But soon Gallagher realized that what they lacked in experience, they made up in enthusiasm and diligence. Eighty-hour work weeks were common. Gallagher herself went directly from graduation ceremonies to the office and stayed past midnight. Pretty soon, she lost count of the all-nighters. During the industry tradeshow, some of her colleagues actually slept on the convention premises. They did not leave the show for a week–not even for meals.

The hours were hard on her marriage, but she considered herself one of the lucky ones. Her husband was also an engineer, and he understood the time demands. And they had no children. Many colleagues had a tougher time, with at least two divorces and one serious stress-related illness as the employees struggled to get the company ready for a public offering.

They did not receive much help from Grantz. It didn’t take Gallagher long to realize that her CEO knew a lot less about biomedical devices than his staff. Of course, that wouldn’t necessarily have been a problem if he had been good on the business side. His contribution, however, seemed to be primarily a rich father, who had put MoniMed together as a sort of toy for his son.

At the same time, Gallagher liked the intellectual challenges of her job, liked figuring out successful compromises between optimal solutions, time pressures and costs. As senior engineer, she was responsible for refining the dynamic physiological monitoring capabilities. She worked closely with the director of manufacturing, who had been able to reduce the unit cost while simultaneously making it more reliable. They were able to bring the project in on time, and the improvements helped the sales manager (who had been practically starving on his commission wages) to attract a large customer Acme Biosystems.

Grantz could not have been more encouraging, calling an all-hands meeting to congratulate the staff and predict a Mercedes in all of their futures. Gallagher and her colleagues were justifiably proud when, soon after Acme signed a contract to buy 400 cardiovascular monitoring devices, the IPO was announced for January.

They were jubilant for a few weeks. Soon scuttlebutt began circulating that the IPO was on hold. It was impossible to get reliable information, but water cooler gossip said an acquisition was in the works. Two companies had expressed an interest, CV Diagnostix and Fenton Health Group. At first, Gallagher thought this wouldn’t be a bad fate for the company. After all, both rumored buyers were solid companies with distribution systems and marketing infrastructure unavailable to a start-up.

Gallagher asked to talk to Grantz about the proposed deals, but she was told that he would have nothing to say while negotiations were ongoing. Still, details began to leak out. Employees heard that Fenton was offering the sweeter deal, but it came with a proviso: MoniMed would have to install a new CEO. Gallagher was equally sure that such a move would be good for the company and that Grantz would never accept it. She was right. Within days, Grantz called employees together to announce that MoniMed was being acquired by CV Diagnostix–at 27 cents a share for common stock.

When the financials became public as part of the deal, Gallagher was shocked to discover that the company had not done nearly as well as the employees had been led to believe. MoniMed had raised and spent over $14 million. It had also lost another $12.7 million, so that when CV Diagnostix acquired the company for $10.5 million, investors were down about $2 million.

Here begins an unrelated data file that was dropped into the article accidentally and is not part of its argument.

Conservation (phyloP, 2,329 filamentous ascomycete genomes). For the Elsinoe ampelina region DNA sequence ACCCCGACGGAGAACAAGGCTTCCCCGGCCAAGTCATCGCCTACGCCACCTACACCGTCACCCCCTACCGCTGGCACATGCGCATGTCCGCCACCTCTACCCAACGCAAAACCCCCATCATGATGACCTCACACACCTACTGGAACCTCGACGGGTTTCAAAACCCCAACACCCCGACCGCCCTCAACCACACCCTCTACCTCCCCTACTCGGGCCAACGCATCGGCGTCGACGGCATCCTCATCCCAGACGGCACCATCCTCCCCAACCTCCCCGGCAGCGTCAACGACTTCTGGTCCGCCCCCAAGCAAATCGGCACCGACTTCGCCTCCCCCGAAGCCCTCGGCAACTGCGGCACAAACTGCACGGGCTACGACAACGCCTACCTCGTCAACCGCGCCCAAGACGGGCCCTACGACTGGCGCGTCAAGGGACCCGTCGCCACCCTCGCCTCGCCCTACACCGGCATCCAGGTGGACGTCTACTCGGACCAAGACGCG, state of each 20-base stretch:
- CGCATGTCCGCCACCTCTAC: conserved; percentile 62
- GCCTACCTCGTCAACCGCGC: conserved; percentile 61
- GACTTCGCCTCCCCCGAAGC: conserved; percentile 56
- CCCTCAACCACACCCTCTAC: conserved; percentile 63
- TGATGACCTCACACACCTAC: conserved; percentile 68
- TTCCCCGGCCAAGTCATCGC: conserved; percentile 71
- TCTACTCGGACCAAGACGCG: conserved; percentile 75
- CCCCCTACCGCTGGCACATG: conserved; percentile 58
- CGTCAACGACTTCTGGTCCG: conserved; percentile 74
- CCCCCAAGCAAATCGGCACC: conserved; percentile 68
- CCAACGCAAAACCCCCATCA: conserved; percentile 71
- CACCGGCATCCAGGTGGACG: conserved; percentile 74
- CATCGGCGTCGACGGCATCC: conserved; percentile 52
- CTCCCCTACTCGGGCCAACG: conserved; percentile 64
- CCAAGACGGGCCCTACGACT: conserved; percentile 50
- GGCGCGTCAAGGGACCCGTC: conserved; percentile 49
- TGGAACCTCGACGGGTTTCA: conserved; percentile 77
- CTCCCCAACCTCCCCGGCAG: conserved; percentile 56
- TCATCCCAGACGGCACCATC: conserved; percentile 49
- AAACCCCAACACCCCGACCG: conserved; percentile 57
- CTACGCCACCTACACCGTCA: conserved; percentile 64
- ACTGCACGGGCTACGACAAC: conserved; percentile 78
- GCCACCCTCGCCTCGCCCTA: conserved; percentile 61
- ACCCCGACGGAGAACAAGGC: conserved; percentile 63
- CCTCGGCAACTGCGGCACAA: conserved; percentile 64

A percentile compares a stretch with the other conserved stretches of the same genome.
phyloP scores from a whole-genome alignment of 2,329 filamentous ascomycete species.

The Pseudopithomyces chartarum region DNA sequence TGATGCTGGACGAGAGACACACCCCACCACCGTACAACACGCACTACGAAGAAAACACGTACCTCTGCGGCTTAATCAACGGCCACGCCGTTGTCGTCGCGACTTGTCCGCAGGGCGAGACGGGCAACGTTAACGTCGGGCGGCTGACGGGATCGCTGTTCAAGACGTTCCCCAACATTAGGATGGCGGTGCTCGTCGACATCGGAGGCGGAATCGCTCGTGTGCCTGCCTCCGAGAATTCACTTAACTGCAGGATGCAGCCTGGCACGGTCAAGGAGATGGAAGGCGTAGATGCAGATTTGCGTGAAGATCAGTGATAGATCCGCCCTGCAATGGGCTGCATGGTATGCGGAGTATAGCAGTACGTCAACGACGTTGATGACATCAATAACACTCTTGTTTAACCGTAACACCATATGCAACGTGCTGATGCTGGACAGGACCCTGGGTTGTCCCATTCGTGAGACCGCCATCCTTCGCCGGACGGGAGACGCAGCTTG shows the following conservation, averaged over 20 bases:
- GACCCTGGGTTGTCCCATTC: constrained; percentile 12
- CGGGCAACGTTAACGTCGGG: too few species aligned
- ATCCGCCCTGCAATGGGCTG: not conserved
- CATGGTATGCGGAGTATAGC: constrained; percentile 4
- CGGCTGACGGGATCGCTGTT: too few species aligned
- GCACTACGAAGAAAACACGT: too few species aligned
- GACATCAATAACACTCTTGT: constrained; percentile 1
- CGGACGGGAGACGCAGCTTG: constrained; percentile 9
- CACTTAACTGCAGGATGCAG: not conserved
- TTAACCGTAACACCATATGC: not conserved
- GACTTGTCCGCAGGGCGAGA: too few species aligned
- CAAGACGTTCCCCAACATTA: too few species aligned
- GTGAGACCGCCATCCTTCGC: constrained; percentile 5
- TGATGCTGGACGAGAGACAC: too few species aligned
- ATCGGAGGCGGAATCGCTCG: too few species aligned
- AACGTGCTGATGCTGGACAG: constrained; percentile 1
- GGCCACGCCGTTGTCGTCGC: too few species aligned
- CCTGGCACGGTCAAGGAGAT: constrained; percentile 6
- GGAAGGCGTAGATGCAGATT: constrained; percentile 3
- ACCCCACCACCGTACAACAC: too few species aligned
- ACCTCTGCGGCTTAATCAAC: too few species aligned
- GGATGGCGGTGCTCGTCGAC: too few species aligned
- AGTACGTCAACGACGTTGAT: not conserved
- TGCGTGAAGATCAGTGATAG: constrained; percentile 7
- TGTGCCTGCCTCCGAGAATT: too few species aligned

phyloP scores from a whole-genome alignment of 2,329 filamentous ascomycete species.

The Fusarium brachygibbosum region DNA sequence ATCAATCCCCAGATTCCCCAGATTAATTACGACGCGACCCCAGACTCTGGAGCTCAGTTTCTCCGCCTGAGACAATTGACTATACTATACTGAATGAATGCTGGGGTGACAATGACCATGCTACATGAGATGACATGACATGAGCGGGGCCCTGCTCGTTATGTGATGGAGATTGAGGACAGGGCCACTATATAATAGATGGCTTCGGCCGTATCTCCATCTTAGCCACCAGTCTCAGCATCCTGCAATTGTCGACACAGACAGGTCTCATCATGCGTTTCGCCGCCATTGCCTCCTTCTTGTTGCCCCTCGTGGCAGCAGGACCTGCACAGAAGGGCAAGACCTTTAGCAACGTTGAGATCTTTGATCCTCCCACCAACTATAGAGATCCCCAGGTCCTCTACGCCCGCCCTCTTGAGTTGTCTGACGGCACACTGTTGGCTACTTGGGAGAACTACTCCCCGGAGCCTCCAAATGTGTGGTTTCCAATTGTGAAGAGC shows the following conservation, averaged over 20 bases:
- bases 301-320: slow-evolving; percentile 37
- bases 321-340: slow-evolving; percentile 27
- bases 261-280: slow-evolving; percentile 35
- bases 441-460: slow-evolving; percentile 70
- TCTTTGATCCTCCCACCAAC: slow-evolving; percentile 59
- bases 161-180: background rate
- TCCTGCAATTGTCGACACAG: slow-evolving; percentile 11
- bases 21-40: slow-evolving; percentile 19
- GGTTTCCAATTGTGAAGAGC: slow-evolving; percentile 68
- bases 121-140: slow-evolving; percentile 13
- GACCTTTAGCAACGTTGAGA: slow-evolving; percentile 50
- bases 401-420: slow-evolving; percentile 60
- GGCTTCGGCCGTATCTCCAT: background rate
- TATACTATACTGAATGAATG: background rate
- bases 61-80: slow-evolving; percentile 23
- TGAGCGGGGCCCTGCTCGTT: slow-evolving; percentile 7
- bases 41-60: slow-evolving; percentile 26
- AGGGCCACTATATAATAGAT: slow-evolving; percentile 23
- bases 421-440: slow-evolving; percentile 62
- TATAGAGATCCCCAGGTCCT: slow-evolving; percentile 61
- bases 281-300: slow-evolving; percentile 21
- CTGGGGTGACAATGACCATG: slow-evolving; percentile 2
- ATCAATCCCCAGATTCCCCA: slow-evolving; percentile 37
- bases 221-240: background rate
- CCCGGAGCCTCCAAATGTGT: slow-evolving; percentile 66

Any options granted prior to June 1999 (including those owned by Gallagher and all the other employees) had strike prices of at least 30 cents. That meant Gallagher and the other engineers’ shares were what is colorfully described as "underwater." It would cost more to exercise them than they were worth.

Oh, there were some people who made out OK. Grantz received about $2.5 million from the sale.

Gallagher submitted her resignation the next day. In her letter to Grantz she wrote, "When I went to work for MoniMed, I knew I was taking a risk. If we hadn’t been able to produce the device or if there had been no market for it, I would have accepted my losses. But we beat the odds we made a good product and attracted a large customer.

"You led us to believe that the firm was doing well, but when we were acquired, you were the only person to profit. Why were the people responsible for the firm’s success the biggest losers?

"I went to work for you at less than my normal salary with the understanding that my stock options represented some significant ownership in the company. This deal made me a de facto investor. Beyond the monetary investment, I also put my family and health at risk through the long, demanding hours.

"Didn’t this at least entitle me to the basic information and protections other investors received? Shouldn’t I have been told what percentage of the total stock my options represented? Didn’t I have a right to know that the company was nearly out of money when I was hired? Was it fair to string me along with tales of a new Mercedes when you knew the rate at which MoniMed was burning money? Shouldn’t I have been given a voice in the deal you accepted, which made my investment worthless?"

How would you answer Leanne Gallagher?

Miriam Schulman is the director of publications for the Markkula Center for Applied Ethics at Santa Clara University.

Spring 2001